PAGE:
Key Out-of-Class Experiences
Internships provide students with direct experience in a work setting - usually related to their career interests - and give them the benefit of supervision and coaching from professionals in the field. If the internship is taken for course credit, students complete a project or paper that is approved by a faculty member.
Internships are wonderful for a variety of reasons. Not only do interns gain valuable workplace experience, they are also able to explore an industry, get exposed to organizational culture, and build a professional network. The Vanderbilt Career Center offers guidance and support for students who are looking for an internship experience.
The key goals for learning communities are to encourage integration of learning across courses and to involve students with "big questions" that matter beyond the classroom. Many learning communities explore a common topic and/or common readings through the lenses of different disciplines.
LLCs provide opportunities for students with similar educational interests to live together in residence halls offering structured learning environments. The Office of Housing and Residential Education sponsors many of these communities with the support of various academic departments and faculty members. There are also LLCs sponsored by the College of Arts & Sciences, Leadership Development & Intercultural Affairs, and the Office of Arts & Creative Engagement.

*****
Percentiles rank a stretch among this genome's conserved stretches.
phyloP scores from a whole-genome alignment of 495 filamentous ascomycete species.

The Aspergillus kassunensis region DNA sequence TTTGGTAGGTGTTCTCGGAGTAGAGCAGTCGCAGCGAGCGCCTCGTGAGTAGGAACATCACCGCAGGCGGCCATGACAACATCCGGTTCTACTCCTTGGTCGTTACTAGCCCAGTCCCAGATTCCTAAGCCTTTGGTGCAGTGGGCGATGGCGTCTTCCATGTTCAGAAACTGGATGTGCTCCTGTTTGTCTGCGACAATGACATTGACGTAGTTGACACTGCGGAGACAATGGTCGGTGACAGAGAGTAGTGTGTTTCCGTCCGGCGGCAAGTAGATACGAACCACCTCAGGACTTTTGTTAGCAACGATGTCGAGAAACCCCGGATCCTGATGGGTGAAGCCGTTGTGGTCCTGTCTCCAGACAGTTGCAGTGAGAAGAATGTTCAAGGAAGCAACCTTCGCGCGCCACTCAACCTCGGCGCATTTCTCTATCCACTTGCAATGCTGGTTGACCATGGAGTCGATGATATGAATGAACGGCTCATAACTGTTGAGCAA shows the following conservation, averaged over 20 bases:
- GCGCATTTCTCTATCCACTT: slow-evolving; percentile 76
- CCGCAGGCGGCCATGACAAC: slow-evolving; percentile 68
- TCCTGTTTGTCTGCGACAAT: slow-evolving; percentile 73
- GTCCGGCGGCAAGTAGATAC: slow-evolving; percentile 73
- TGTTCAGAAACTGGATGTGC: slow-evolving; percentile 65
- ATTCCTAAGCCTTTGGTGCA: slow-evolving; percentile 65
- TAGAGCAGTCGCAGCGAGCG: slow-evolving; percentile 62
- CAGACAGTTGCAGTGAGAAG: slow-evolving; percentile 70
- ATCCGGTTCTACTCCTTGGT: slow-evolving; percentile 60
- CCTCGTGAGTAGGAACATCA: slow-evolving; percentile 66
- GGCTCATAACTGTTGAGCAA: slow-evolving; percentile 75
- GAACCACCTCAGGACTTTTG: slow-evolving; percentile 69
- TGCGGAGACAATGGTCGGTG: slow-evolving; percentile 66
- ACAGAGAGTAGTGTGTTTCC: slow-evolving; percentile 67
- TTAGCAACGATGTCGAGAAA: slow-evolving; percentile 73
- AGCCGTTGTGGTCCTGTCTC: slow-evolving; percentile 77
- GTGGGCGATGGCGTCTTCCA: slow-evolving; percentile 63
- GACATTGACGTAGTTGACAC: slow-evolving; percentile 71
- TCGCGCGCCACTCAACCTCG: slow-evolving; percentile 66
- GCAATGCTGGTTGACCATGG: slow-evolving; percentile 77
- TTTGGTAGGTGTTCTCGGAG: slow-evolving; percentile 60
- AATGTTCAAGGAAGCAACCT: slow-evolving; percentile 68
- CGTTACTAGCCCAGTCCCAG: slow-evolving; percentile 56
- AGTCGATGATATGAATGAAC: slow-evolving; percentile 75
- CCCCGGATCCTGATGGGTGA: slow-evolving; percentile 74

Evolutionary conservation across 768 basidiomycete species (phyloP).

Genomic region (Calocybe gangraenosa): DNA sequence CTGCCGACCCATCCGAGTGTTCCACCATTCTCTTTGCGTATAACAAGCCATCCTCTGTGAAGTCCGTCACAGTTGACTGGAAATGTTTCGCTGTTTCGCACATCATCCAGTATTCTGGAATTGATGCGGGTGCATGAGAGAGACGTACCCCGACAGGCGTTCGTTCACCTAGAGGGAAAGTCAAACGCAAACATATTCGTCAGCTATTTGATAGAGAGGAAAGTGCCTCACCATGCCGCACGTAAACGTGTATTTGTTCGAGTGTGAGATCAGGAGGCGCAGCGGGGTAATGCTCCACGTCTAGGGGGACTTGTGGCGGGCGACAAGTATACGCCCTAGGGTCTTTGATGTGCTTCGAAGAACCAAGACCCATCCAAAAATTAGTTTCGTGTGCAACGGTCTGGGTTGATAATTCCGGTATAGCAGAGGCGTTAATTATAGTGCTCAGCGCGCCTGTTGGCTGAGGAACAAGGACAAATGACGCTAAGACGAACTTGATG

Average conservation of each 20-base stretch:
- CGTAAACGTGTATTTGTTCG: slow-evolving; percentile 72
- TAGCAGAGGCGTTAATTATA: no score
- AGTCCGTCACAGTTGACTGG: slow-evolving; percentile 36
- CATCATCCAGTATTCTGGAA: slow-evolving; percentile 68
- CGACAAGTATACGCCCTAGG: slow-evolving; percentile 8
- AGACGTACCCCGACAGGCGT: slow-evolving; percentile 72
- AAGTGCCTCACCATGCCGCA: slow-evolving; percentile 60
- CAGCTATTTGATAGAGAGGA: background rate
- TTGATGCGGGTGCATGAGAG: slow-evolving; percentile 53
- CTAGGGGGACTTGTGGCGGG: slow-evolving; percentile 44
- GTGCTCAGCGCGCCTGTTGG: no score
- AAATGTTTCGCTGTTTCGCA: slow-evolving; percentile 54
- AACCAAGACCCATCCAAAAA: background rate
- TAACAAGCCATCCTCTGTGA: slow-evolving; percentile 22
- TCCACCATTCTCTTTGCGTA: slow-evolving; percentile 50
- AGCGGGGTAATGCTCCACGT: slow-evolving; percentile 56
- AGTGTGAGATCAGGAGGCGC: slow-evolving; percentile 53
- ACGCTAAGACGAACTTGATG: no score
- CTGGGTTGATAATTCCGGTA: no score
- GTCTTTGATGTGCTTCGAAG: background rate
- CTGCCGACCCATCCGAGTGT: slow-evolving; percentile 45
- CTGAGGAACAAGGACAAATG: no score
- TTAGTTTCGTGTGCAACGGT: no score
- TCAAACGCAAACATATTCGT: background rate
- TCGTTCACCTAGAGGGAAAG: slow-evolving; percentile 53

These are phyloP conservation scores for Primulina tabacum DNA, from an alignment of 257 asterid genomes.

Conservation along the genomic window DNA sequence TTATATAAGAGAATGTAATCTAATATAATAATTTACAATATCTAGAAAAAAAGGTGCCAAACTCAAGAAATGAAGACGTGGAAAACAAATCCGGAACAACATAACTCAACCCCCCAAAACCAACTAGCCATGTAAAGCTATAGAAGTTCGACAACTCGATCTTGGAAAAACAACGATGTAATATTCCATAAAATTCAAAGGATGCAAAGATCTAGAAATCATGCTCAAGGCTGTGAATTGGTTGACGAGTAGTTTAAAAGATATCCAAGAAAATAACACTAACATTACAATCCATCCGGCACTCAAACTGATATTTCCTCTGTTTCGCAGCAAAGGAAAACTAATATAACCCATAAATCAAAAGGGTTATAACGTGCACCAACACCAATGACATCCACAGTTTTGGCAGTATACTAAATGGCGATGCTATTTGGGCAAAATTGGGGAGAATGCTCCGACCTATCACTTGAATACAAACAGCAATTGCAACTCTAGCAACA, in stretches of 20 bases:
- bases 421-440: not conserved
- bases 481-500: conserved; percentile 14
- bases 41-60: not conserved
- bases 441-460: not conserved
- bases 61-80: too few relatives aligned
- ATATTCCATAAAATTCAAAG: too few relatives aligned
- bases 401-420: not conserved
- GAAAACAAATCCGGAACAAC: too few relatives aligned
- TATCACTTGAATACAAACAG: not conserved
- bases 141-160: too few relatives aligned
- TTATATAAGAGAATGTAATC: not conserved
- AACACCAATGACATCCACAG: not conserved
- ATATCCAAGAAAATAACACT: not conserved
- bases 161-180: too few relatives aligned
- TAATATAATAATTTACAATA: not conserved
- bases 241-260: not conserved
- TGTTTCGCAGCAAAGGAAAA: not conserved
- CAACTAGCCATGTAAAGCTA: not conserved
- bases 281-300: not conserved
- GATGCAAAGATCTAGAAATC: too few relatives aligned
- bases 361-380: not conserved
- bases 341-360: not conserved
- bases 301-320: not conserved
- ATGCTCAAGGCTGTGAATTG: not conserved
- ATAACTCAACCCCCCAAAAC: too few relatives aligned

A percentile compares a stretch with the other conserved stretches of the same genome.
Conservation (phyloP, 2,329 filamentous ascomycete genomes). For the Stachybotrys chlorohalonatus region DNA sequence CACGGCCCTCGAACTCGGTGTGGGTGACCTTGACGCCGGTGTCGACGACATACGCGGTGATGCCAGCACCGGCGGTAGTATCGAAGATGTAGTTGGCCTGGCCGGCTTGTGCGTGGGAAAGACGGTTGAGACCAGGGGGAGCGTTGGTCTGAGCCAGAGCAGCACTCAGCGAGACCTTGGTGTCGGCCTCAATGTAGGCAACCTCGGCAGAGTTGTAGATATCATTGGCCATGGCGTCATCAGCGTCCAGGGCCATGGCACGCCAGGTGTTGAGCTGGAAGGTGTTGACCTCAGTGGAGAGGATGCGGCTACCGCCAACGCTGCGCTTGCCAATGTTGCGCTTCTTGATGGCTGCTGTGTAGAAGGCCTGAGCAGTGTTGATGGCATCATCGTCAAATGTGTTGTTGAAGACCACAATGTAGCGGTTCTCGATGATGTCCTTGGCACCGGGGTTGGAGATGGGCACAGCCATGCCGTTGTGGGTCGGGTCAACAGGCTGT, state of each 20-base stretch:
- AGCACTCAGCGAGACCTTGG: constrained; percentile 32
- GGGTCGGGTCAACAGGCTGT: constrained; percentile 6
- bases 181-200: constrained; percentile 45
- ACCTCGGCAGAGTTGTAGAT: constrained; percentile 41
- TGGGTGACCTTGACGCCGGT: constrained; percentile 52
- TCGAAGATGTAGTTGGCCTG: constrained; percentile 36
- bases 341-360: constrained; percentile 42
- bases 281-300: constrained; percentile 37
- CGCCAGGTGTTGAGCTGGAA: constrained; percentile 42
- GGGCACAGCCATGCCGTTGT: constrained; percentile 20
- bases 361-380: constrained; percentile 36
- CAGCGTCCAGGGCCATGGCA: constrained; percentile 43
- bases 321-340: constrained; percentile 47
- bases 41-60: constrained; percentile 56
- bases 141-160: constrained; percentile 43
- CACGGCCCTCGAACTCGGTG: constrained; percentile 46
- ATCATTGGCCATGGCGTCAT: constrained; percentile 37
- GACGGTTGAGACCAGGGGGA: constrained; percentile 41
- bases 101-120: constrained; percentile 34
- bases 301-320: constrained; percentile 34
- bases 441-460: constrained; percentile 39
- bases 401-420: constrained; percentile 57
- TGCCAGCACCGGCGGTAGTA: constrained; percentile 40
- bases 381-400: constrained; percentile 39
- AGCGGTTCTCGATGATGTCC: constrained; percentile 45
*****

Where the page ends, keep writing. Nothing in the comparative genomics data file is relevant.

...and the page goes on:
The fundamental premise of the Vanderbilt living learning experience is that the residence hall is an important part of the total education of its participants. Exposure to educational themes outside the classroom allows students to take ownership of their living and learning at Vanderbilt. We also expect that the additional interaction with faculty outside the classroom will expand the students' comfort with building relationships with their own professors and instructors. Students who live together and focus around common intellectual purpose have better opportunities to reinforce their academic goals.
Many colleges and universities are now providing research experiences for students in all disciplines. Undergraduate research, however, has been most prominently used in science disciplines. With strong support from the National Science Foundation and the research community, scientists are reshaping their courses to connect key concepts and questions with students' early and active involvement in systematic investigation and research. The goal is to involve students with actively contested questions, empirical observation, cutting-edge technologies, and the sense of excitement that comes from working to answer important questions.